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Have been running emergency heat to get the inside temp back up. With the inside thermostat set to 73, and the current inside temp at 70, the temp is dropping with just the heat on by itself, even with the thermostat showing aux on the display like its using part of the emergency heat to supplement.
The next step is to see if the t-stat isn't energizing the aux heat.

Remove the t-stat from the base and tell us how it's wired. (or take a picture) Emergency heat may or may not be done through the same wire as aux heat depending how your system was installed. With that info I could tell you which terminals to jumper to rule out the t-stat.

Emergency heat works, so at least part of the heat kit (set of elements) is working.

---------------------
Traditional heatpumps btw, are not the most suitable for areas where the temp drops below freezing frequently, but still a bit better than electric alone. (poor performance in cold weather, more repairs)
 
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Old 02-06-14, 08:25 PM
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same problem York

I'm having the same problem. Have had multiple HVAC pros tell me it's just the way heat pumps work (or don't work if that is true). I can't believe this. I'm laying in bed under my electric blanket with the heat pump running non-stop. Set at 72, outside temp is 9, aux is on but the temp in this house is 62 something is not right. I absolutely hate this heat pump. I would much rather pay a $250 gas bill and be comfortable than the $355 electric bill and freeze. I'm searching the internet to see if I can find a solution so I'm ready next time I pay someone to come out and they tell me that it's just the way heat pumps work.
I've had the outside unit freeze up, replaced the board and 2 switches. Not a problem now.
Had a licensed HVAC pro install a new thermostat and when I look I see that the aux is connected correctly there.
Had the unit charged last summer. (it is 5 years old and needed a little charge)

I'm not sure what to do now...keep paying these guys to tell me that is the way a heat pump works?
 
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Old 02-10-14, 04:33 PM
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heat pump blues

Original threader... Heat pumps if sized correctly, will produce approx 3.4 KW of heat for every KW used to produce it. The drawback is this is only at around 42-45F.
It looses efficiency, to what is refered to as the balance point (approx 27F). At this temperature, its even with strip heat. This is where strip heaters are sized to add the additional heat required for lower temperatures to the design temp required in your neck of the woods. Only 3 days a year should it fail to keep 65F, if properly sized (never seen it yet, most lack the confidence in the numbers and starting adding 10%).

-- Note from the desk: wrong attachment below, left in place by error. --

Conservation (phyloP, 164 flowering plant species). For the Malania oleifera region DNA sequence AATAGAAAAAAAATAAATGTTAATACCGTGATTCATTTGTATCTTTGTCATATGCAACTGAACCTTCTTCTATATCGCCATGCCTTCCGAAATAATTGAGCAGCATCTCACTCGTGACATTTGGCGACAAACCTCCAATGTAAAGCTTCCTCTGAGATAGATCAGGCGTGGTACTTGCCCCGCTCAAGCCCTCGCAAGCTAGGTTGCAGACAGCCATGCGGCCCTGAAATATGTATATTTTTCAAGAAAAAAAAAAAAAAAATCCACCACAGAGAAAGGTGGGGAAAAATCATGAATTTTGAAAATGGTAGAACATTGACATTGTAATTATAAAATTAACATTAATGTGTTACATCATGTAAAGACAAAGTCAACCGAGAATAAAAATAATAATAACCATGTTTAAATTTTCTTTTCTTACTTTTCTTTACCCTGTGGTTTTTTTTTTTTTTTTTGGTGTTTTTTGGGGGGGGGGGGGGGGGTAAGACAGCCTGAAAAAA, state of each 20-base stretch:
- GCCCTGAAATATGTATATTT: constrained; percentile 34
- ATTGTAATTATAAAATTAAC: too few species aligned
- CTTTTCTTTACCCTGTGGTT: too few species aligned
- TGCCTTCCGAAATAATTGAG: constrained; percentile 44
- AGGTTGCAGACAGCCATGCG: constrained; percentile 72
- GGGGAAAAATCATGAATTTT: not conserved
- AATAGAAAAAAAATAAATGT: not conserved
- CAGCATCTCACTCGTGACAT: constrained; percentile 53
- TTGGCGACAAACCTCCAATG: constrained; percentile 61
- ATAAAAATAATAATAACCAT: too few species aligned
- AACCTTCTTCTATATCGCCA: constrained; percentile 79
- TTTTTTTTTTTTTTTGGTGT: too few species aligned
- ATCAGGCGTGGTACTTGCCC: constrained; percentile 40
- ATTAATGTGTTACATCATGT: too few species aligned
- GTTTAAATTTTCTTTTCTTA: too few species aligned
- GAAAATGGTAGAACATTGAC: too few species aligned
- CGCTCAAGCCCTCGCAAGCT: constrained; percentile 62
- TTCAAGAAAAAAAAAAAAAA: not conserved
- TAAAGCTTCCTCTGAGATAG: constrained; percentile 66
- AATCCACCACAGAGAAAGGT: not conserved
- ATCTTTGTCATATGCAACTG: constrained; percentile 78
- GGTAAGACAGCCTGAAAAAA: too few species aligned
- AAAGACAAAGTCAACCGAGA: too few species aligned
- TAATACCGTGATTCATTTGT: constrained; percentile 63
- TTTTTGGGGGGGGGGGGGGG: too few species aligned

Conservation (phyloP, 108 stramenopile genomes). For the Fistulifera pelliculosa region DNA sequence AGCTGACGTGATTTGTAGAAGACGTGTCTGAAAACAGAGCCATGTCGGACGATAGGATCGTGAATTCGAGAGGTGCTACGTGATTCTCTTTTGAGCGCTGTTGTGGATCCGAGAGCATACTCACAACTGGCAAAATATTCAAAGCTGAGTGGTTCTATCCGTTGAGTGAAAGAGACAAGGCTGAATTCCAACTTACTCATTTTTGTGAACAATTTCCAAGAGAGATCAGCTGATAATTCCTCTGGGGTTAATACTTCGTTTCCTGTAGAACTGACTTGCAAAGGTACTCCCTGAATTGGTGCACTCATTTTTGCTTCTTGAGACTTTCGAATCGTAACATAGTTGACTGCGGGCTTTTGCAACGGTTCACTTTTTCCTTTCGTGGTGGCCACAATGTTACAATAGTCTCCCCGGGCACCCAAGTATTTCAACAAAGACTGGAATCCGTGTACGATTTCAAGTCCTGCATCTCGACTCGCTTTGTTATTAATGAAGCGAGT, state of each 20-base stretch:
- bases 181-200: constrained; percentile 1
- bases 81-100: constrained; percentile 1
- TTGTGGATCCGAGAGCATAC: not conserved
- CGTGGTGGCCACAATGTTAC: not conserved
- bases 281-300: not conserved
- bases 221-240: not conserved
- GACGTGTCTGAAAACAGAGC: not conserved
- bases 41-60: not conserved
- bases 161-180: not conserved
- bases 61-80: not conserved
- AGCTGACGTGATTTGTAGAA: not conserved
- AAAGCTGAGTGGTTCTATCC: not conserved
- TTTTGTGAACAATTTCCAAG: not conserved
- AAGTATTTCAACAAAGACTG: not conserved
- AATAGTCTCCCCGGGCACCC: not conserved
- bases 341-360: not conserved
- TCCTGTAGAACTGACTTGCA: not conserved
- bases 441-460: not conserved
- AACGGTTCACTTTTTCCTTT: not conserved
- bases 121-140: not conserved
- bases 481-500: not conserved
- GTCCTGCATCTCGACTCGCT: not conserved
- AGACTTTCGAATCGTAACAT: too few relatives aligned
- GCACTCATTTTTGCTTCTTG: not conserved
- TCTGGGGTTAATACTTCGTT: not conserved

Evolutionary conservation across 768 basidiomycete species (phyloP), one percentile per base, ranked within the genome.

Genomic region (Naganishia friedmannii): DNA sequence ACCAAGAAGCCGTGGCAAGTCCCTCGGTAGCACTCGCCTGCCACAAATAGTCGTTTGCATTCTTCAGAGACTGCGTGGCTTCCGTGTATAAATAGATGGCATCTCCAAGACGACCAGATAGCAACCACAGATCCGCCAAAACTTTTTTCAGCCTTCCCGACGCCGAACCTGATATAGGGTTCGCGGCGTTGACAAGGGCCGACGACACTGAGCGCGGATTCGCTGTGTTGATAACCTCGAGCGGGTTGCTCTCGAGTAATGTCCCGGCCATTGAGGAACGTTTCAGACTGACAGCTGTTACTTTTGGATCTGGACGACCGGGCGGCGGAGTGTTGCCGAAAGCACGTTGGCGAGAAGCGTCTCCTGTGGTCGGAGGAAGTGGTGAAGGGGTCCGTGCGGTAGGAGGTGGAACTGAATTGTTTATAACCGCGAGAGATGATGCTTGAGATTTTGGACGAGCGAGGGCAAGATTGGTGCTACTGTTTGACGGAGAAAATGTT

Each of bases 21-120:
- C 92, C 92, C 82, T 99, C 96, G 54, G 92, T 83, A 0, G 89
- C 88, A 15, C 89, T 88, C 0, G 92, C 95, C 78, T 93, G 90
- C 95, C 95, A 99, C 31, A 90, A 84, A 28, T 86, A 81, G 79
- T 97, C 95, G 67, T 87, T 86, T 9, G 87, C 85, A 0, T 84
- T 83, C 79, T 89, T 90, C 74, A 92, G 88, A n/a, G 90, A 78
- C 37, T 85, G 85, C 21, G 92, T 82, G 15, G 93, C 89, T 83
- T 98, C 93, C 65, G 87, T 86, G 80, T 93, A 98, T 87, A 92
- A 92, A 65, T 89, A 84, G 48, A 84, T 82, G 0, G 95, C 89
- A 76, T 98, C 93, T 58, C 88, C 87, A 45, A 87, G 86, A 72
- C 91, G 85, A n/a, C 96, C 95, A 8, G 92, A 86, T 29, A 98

Many condensing units have a outdoor limit that disables the outdoor unit at 10F.
When the outdoor unit is in heating mode it energizes a reversing valve, this in turn sends discharge line hot gas to the indoor unit.
Step one, when the unit is in heat mode after 10 minutes feel the discharge line outside, the insulated one coming out of the unit. Question one,,,... is it hot if so, is the insulation around this pipe is good condition? Bad installers will use 3/8 wall insulation, good installers use 3/4-1" wall armorflex insulation. This will maintain that temp to the indoor units coil. If the fat pipe isnt hot, the reversing valve may not be energized ie. running ac and the strip heaters....ouch.......
 
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Old 02-11-14, 10:15 AM
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dlsheph:
This is not the way a heat pump system should work.
There could be several different things in the control wiring thermostat - handler - heat-pump , and the jumper settings on the defrost control board in the outdoor unit, that may not be configured properly.
I've had some experience fiddling with these things on my York heat pump - chances are it's similar to yours, my impression is that York does the controls different from most manufacturers.
What is the model number of the outdoor unit, of the air-handler, what are the sizes of your electric resistance auxiliary heaters in the air-handler, what thermostat do you have.
Are you up to looking at the wiring connections and jumper settings at the thermostat, air-handler, outdoor unit ?

Since this is a little off the original topic of this thread maybe the moderator will move it to a separate thread ...